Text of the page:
Cranes arrive in Hodeidah to boost flow of food aid to Yemen

This photo taken on November 07, 2017 shows a view of the Red Sea port of Hodeida. (AFP)
Updated 16 January 2018

Cranes arrive in Hodeidah to boost flow of food aid to Yemen

DUBAI: Four mobile cranes have arrived in Houthi-controlled Hodeidah port, the United Nations said on Monday.
US Ambassador Nikki Haley said thanks to the efforts of US government agencies, the UN World Food Program (WFP), the Coalition, and aid organizations on the ground in Yemen, the ship carrying four US-supported cranes has successfully reached its destination at the port. These mobile cranes would improve the port’s capacity for offloading critical supplies, such as food and medicine, for the Yemeni people, she said.
“No one should ever have to live the way the people of Yemen are living. We thank our partners who helped us make this delivery possible so that we can help the tens of millions of innocent people who wake up each day facing hunger and disease. We call on all sides of the conflict to allow full access for humanitarian and commercial supplies, including fuel, by keeping the country’s ports open and allowing humanitarian agencies to deliver aid without interference,” Haley said.
The US-funded equipment will help to replace four giant cranes disabled by coalition warplanes in an August 2015 raid that drastically slowed the unloading of food, medicine and fuel needed by a population riven with hunger and disease.
The WFP said in a statement that a ship carrying the cranes it bought with funds from the United States Agency for International Development had arrived at Hodeidah port and were expected to be operational immediately.
“With each of the mobile cranes able to handle up to 60 tons, they will significantly boost the discharge of humanitarian cargo and other relief items,” the statement said.
The WFP said Saudi Arabia and the United Arab Emirates facilitated the transfer of the cranes aboard the WFP-chartered vessel MV JUIST to Yemen.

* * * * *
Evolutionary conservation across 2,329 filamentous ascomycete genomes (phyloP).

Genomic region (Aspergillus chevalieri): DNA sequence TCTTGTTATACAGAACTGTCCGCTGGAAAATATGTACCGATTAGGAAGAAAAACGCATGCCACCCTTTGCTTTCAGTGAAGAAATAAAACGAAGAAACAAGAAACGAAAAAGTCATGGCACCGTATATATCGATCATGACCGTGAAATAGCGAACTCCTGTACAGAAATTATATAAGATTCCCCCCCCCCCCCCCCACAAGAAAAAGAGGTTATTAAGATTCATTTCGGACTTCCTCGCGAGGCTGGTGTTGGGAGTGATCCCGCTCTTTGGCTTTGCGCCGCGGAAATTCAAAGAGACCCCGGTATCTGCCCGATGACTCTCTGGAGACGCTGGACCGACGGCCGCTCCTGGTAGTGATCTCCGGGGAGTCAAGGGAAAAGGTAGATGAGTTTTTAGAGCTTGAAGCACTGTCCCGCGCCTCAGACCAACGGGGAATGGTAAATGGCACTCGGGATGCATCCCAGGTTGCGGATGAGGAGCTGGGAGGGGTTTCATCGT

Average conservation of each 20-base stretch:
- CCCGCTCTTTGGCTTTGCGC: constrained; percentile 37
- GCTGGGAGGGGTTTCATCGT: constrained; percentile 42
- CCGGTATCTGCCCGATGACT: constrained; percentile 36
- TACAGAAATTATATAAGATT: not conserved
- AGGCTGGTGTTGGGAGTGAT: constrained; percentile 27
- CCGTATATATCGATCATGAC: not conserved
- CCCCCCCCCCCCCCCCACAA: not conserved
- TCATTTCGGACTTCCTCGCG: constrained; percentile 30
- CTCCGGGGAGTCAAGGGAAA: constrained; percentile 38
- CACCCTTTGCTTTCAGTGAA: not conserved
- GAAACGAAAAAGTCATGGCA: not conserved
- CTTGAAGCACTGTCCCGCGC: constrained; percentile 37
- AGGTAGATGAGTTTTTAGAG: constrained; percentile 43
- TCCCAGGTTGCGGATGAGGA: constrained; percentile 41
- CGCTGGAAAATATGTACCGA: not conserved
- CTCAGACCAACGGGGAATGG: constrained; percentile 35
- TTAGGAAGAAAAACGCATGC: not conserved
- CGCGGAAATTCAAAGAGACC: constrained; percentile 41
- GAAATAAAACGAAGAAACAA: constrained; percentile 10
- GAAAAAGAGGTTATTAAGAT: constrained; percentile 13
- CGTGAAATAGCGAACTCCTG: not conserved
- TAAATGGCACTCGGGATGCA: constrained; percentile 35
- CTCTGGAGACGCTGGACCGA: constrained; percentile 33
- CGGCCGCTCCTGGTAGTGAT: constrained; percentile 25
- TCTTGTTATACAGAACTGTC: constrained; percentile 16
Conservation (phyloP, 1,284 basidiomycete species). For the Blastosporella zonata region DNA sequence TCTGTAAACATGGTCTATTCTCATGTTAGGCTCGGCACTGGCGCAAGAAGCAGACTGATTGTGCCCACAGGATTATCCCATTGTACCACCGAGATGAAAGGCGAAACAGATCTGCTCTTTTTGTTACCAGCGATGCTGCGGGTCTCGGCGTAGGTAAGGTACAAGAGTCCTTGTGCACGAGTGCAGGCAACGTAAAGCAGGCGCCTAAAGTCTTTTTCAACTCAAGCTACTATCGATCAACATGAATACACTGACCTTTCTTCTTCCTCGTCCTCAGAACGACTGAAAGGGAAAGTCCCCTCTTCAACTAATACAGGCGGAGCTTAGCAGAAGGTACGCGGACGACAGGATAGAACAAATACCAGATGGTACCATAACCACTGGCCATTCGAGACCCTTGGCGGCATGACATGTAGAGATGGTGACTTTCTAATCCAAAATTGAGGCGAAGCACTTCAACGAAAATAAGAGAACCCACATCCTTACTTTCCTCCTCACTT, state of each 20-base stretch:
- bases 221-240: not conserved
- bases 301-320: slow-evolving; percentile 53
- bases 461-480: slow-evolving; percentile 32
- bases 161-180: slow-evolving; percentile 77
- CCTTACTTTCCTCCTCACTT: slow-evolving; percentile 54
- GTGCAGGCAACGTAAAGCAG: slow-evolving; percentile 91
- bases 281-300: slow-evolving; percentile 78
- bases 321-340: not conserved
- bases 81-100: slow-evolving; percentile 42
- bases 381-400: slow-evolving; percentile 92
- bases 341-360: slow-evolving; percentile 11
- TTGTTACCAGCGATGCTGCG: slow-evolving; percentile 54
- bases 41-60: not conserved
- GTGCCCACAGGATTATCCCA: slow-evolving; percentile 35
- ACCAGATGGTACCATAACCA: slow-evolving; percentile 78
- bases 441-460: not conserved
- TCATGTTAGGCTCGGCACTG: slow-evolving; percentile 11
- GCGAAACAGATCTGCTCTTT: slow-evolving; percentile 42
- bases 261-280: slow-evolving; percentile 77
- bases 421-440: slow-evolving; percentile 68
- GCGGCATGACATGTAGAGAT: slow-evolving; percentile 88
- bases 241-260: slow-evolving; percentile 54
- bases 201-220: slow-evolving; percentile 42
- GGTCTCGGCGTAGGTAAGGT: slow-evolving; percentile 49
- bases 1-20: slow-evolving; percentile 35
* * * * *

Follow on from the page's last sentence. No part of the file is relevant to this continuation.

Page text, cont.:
The cranes are expected to help ease a humanitarian crisis. Hodeidah port handled around 70 percent of Yemen’s imports, including critically-needed food and humanitarian supplies.
The United Nations says that more than 22 million of Yemen’s 25 million population need humanitarian assistance, including 11.3 million who are in acute need — an increase of more than one million people since March 2017.


Yoga can help corona patients breathe easy, says Egyptian expert

Updated 8 min 12 sec ago

Yoga can help corona patients breathe easy, says Egyptian expert

  • "Yoga can actually help to avoid injury and to stay stable in every position"

CAIRO: It is well documented that the coronavirus disease (COVID-19) can have severe effects on the respiratory system, causing difficulty in breathing as well as chest pains.

With no specific cure discovered yet, it has been suggested that yoga techniques can help breathe easy.

According to yoga experts, breathing is the most important part of yoga.

“When it comes to a productive yoga routine, settling your mind, relaxing, centering yourself, and breathing are the most important steps to master," Egyptian yoga instructor Rana Moustafa told Arab News.

Pharmacologist Louis J. Ignarro, Nobel Prize winner in Physiology in 1998, and Professor of Molecular and Medical Pharmacology in the University of California, Los Angeles, wrote an article recently explaining how breathing properly can help to fight COVID-19

"Inhale through your nose and exhale through your mouth. It’s not just something you do in yoga class; breathing this way actually provides a powerful medical benefit that can help the body fight viral infections.

"The reason is that your nasal cavities produce the molecule, nitric oxide, which chemists abbreviate as NO. It increases blood flow through the lungs and boosts oxygen levels in the blood. Breathing in through the nose delivers NO directly into the lungs where it helps fight coronavirus infection by blocking the replication of virus in the lungs. The higher oxygen saturation of the blood can make one feel more refreshed and provide greater endurance," he wrote.

Rana explained that deep breathing "lowers stress levels by decreasing heart rate. When you breathe correctly, it redirects the flow of energy within your body, and also boosts your immunity, and improves both lung function and respiratory endurance."

"The things that happen when you are stressed, such as increasing heart rate, fast breathing, and high blood pressure all decrease as you breathe deeply to relax the whole body," the Egyptian yoga instructor emphasized.

"The most beautiful thing about yoga is that it’s available to anyone and everyone. Yoga is for any age and fitness level. The poses can be easily modified for different skill levels or if someone has an injury or condition. Not only that, but there are several types of yoga to choose from," said Rana.

"Yoga can actually help to avoid injury and to stay stable in every position."